Harry Whittaker
Studies in the Gospels

196. Other Old Testament anticipations of the Breaking of Bread

Melchizedek as a type of Christ (Genesis 14:18-20; Hebrews 7:1-11).

Melchizedek means "King of r Righteousness." Jesus is the only one to whom this title rightly belongs. He was first the Righteous One, and then –

He was king of Jerusalem (Mt.5 :35); which means-

King of Peace, strictly, King of the Peace that Jehovah will provide (Gen.22 :8,14).

Without father, without mother." Through a misunderstanding of these words various unsupported suggestions have been made about Melchizedek being Shem, Enoch, or an angel. The words "made like unto the Son of God" explain. "Shaveh" (Gen. 14:17) means "made like". Here is the authority for Heb.7:3 and all that it implies. Thus the narrative in Genesis 14 is designed, both in what is said and in what is left unsaid, to present the priesthood of Melchizedek as like that of Christ. Here, a contrast is made with the Aaronic priesthood which depended entirely on ancestry of both father and mother (Lev.21 :14;Neh.7:64,65).

"Having neither beginning of days nor end of life." Again the reference is to priesthood. Christ's priestly work is efficacious for every generation of the human race from Adam onwards. Compare the force of Hebrews 9 :15: "for redemption of the transgressions that were under the first covenant"; and-Romans 3 :25: "the remission of sins that are past."

Melchizedek was greater than Abraham. So also Christ (Jn.8:53-58).

He blessed Abraham in the name of the Lord. But the real blessing on Abraham comes through Christ (Gen.22 :18).

In the narrative he offered no animal sacrifice; note the explanation made under

He brought forth bread and wine (Mt. 26:26-29). Was this too obvious for mention in Hebrews 7?

Acknowledgment of him means also renunciation of worldly advantage (Gen. 14:22-24).

Another slaughter of the kings is to be followed by Bread and Wine and divine blessing at Jerusalem (Mt.26:29; ls.25 :6).

Not only the house of Abraham but also Abraham's Gentile friends are brought to God's priest-king at Jerusalem (Gen. 14:13,24; Gal. 3:8,9).

In 2 Samuel 6 David deliberately took upon himself the role of a Melchizedek priest-king (a conscious anticipation of the Messiah he looked for?).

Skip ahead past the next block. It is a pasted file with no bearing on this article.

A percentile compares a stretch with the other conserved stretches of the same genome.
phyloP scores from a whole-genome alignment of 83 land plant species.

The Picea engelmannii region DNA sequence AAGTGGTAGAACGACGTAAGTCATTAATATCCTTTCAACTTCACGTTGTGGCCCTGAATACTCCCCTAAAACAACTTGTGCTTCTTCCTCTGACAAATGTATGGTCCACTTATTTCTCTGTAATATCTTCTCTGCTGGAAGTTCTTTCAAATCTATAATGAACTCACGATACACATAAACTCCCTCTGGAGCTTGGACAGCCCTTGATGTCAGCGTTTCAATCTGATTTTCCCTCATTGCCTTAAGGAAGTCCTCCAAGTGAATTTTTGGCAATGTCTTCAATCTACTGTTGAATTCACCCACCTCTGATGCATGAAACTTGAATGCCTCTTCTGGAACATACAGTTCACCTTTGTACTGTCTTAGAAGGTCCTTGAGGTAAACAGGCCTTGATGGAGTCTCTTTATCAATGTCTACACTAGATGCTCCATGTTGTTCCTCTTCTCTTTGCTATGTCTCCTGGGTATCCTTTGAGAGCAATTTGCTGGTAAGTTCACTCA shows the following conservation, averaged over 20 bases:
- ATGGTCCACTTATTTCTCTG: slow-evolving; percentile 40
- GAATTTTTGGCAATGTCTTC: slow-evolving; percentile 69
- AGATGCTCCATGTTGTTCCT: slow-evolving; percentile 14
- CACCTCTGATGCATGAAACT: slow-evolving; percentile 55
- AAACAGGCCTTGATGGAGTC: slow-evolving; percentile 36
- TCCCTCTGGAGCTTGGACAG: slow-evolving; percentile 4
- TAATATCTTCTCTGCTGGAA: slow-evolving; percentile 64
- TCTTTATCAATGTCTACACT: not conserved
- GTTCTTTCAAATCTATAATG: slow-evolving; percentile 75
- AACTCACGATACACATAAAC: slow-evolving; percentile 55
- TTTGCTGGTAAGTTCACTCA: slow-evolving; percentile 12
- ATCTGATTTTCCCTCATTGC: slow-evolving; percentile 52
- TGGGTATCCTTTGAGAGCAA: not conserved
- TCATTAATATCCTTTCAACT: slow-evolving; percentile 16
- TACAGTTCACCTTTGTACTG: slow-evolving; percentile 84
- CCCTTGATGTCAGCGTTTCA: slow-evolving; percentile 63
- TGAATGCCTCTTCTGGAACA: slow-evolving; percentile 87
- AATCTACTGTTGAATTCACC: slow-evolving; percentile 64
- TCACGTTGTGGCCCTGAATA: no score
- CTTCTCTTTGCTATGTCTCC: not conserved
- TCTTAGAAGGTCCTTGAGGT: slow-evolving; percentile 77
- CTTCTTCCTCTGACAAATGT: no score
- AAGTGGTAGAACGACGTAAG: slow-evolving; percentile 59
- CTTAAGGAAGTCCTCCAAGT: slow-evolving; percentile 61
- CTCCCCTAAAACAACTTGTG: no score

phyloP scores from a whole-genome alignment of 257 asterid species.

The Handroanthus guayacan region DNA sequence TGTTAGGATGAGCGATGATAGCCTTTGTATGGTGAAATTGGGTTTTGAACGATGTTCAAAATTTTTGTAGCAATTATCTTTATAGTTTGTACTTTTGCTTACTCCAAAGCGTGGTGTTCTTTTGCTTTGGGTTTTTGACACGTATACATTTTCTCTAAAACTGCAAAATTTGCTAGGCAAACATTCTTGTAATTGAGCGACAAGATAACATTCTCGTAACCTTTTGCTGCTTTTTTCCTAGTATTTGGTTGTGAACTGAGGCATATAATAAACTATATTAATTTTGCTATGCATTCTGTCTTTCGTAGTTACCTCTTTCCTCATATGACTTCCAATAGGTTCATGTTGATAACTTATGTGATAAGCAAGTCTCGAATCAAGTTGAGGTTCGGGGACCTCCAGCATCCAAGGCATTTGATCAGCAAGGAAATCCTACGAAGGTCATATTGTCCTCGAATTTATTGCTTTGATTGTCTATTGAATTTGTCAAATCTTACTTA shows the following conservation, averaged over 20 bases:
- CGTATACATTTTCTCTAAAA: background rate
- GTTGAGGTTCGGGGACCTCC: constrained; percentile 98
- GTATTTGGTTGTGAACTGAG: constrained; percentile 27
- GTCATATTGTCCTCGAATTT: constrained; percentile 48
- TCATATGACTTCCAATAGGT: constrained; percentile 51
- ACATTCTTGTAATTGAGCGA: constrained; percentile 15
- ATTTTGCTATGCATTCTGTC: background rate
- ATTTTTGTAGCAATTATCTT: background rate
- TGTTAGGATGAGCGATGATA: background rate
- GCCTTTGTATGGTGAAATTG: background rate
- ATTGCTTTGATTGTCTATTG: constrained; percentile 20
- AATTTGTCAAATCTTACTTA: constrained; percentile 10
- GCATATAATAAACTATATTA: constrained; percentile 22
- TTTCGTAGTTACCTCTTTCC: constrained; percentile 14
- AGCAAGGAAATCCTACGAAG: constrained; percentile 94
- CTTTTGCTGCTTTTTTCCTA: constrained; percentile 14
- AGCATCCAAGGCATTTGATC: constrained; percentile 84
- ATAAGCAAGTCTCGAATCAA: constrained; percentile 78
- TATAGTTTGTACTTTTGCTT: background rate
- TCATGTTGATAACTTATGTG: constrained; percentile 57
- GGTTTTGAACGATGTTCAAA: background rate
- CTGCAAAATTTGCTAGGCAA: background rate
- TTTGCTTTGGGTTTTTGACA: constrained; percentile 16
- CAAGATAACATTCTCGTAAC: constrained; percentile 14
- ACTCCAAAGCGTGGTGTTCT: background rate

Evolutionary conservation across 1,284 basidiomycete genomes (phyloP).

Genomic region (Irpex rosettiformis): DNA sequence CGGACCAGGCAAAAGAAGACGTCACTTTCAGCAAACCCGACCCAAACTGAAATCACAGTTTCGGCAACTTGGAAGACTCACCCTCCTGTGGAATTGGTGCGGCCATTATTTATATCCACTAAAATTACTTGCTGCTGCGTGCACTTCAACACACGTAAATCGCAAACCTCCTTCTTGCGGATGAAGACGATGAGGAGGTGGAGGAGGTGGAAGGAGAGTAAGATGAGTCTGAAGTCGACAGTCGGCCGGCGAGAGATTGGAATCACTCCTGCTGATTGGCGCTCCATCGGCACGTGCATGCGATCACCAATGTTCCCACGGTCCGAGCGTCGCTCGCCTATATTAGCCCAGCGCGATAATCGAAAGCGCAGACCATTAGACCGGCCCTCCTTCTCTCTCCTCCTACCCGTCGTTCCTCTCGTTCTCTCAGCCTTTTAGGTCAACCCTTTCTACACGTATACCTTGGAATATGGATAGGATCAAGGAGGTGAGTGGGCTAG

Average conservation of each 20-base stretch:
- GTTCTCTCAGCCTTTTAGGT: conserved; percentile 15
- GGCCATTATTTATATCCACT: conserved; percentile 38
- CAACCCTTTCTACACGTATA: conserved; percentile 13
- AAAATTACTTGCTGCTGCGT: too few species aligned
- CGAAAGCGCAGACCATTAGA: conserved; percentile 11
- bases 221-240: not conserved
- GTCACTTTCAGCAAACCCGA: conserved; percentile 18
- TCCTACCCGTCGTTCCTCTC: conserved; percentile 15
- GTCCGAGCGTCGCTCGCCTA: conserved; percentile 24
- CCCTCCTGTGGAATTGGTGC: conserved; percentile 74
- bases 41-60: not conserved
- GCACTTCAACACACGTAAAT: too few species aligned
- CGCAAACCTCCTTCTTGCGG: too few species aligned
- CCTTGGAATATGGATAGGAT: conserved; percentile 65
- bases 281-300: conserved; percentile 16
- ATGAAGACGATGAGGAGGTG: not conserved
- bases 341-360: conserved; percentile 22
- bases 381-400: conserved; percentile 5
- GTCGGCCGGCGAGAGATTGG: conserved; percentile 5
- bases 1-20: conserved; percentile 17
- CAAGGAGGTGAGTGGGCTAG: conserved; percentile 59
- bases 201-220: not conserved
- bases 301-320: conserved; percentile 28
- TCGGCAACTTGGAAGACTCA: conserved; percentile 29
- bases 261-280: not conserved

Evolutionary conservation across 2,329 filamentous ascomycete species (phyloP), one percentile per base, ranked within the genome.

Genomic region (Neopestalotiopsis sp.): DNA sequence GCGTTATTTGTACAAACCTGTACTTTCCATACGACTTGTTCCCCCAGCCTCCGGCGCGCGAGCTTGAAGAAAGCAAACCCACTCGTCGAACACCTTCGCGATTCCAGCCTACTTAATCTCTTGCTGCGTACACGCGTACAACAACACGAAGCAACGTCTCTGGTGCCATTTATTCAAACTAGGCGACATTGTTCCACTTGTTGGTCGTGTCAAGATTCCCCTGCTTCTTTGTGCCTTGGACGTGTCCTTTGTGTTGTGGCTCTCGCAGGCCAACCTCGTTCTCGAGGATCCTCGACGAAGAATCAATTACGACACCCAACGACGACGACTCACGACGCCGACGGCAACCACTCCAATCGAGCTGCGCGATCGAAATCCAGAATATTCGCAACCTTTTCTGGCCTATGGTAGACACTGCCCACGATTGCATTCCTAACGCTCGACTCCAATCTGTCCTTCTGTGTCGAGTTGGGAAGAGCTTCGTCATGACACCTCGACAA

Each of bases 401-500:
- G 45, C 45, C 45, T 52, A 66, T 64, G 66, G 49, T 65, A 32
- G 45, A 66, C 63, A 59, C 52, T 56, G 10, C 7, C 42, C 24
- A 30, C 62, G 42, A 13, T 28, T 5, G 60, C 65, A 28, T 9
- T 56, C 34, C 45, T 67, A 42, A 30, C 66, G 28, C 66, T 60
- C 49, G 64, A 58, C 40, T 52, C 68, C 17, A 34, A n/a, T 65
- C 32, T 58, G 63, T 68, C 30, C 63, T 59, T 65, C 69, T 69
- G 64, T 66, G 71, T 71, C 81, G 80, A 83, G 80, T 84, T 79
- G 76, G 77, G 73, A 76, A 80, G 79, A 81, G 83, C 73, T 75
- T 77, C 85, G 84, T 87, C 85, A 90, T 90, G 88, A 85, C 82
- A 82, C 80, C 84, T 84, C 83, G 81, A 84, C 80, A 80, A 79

Note there:

he offered sacrifice.

he wore the priestly ephod.

he blessed the people in the name of the Lord.

he gave the people Bread and Wine (the word "dealt" here in the LXX is the same as "divide" in Luke 22:17). The word translated: "a flagon of wine" (v.19) is, literally: "a pressing", and may refer to (a) figs or dates pressed together, or to (b) wine from the pressing of grapes. AV is correct here.

he sat for prayer in the presence of the Lord(cp.Ps.110:1).

The Table of Shewbread in the Holy Place of the Tabernacle carried not only the Bread but also the Wine of the drink offerings (Lev.24; Ex.25 :29RV; Num.28 :7). Exodus 30 ;9 appears to exclude the disposal of the wine in any other way than by the priests. This could also be inferred from the fact that the Shewbread was to be eaten by the priest (Lev.24 :9). Thus in the great prototype of the House of God there was special provision for the sustenance of God's servants, and they were to eat and drink it "in a holy place" (RV).

Proverbs 9 :1-12 may have been originally an appeal to the people to assemble soberly to take heed to the reading of the Law at the Feast of Tabernacles. But it is couched in terms which run on beyond that. There is the building of a house (v.l), the offering of sacrifice, and preparation of Bread and Wine (v.2,5), the appeal to turn from folly to the way of understanding (v.6), emphasis on the fear of the Lord (v.10), and promise of length of days (v.11).

Isaiah 55 :1,2 is (in spite of its familiarity) a difficult passage, and this largely because it mentions three things to drink (water, wine, milk) and nothing to eat. A re-translation is possible: "Ho, everyone that thirsteth, come ye to the waters, and he that hath no money; come ye, break (Bread), and eat; yea, come, buy Wine and marrow . . . without price." Read thus, the offer is of water and Bread, which become the Wine and marrow of the Messianic feast in ch.25 :6. Note how the main principles of the gospel are expressed here with a brevity so effective as to leave the contemplative reader marvelling.

The appeal is to everyone, not to Jews only;

to everyone who knows his own need ("everyone that thirsteth"),

and who is willing to come,

although conscious of an inability to buy what is sought ("he that hath no money");

the gift is free,

And yet a price has to be paid—"hearken diligently... incline your ear."

"Hear, and your soul shall live" carries the strong implication that otherwise the soul will assuredly die.

Where is also clear condemnation of justification by one's own works: "Wherefore do ye spend . . . your earnings (RVm) for that which satisfied not?"

All this is associated indissolubly, not with the old covenant made at Sinai, but with the new "everlasting covenant" made sure to David through its ratification in Jesus. "The sure mercies of David" is a verbal allusion back to the Promise in 2 Samuel 7: "My mercy shall not depart from him . . . Thine house and thy kingdom shall be established (same word as "sure") for ever (the "everlasting covenant") before thee." It is noteworthy also that "I will make an everlasting covenant with you" (LXX) is used by Jesus at the Last Supper: "I appoint unto you a kingdom . . . ." (Lk.22 :29-same Gk. words). The Promise is called "the sure mercies" because the forgiveness of sins, as well as promise of a kingdom, is involved.

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